3 Results

3.1 Shell length frequency distribution at spawning period

A total of 428 individuals were measured and their sex determined macroscopically (200 females and 228 males). While our basket was designed to trap all size range of gastropods, it captured only individuals from 15 to 36 mm (15.5–32.4 mm males; 16–35.9 mm females) during the breeding period. Overall, the mean size of females was greater than that of males (30 ± 3.7 versus 24 mm ± 2.7; W = 5334.5, p-value < 2.2e–16). The sex-ratio did not significantly differ over the 3 months considered and averaged 53% of males.

3.2 Gonad development stages

3.2.1 Undifferentiated gonads

We considered undifferentiated cells as oogonia or spermatogonia according to the phenotypic sex. Oogonias were observed in females as small as 10 mm, while spermatogonia were observed for males from 13 mm (Fig. 4 a, e).

thumbnail Fig. 4

T. mutabilis. Histological sections of the gonads of small (≤20 mm) male and female specimens. (a to d): female with increasing shell length (a 10 mm, b 14 mm, c 16 mm, d 18 mm) (e to h), male with increasing shell length (e 13 mm, f 14 mm, g 16 mm, h 17 mm). Dg Digestive gland, Gon Gonads. nu nucleoli (two or three nucleoli are visible in (a) a 10 mm female), Sz Mature Spermatozoa. Scale bars = 100μm.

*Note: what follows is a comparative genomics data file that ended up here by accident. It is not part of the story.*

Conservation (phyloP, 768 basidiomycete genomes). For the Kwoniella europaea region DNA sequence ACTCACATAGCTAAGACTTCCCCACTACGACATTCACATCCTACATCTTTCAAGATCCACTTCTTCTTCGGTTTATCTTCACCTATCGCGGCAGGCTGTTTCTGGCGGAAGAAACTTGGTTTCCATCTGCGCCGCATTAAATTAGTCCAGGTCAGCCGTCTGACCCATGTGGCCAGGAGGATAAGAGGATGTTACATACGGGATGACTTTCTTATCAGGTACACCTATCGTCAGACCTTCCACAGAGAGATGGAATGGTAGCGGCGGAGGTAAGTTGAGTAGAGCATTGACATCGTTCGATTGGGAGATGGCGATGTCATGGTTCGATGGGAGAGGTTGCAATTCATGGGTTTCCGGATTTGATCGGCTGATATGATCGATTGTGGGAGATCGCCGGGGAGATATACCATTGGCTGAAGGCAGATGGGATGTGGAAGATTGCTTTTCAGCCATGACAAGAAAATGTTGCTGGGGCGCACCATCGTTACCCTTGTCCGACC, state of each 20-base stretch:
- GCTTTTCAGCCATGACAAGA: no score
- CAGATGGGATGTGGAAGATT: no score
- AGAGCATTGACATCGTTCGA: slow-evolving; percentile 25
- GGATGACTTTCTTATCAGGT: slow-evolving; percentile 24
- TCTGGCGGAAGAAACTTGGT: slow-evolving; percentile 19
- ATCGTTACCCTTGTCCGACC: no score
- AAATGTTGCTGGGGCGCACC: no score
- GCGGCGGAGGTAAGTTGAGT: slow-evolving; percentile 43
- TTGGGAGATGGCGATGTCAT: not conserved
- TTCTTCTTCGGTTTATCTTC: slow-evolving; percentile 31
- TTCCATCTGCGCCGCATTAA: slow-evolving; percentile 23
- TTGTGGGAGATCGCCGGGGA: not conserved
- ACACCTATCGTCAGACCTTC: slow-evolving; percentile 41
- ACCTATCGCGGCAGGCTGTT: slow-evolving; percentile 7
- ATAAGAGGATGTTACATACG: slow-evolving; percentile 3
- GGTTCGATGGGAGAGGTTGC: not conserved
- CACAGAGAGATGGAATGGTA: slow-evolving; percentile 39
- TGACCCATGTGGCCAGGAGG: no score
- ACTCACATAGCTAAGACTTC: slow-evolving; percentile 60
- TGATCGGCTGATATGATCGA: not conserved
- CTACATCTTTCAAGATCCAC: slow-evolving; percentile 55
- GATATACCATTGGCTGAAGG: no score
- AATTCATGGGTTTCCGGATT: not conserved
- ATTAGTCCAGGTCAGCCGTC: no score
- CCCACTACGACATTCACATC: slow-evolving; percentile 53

3.2.2 Histological sex differentiation

Sex-specific features were already observed at the histological level for both males and females of 14 mm, with early previtellogenic oocytes (Fig. 4b) and a cystic organization for male spermatogonia with sparse connective tissue (Fig. 4e, f). Histological analyses of 14, 16- and 18-mm specimens confirmed the presence of previtellogenic oocytes (Fig. 4b−d). No degenerating spermatozoa were observed in any section of female gonadal tissues. Spermatogonia and spermatocytes were observed for males smaller than 17 mm (Fig. 4f, g). For larger males, we observed spermatids, with probably few spermatozoa (Fig. 4h).

3.2.3 Females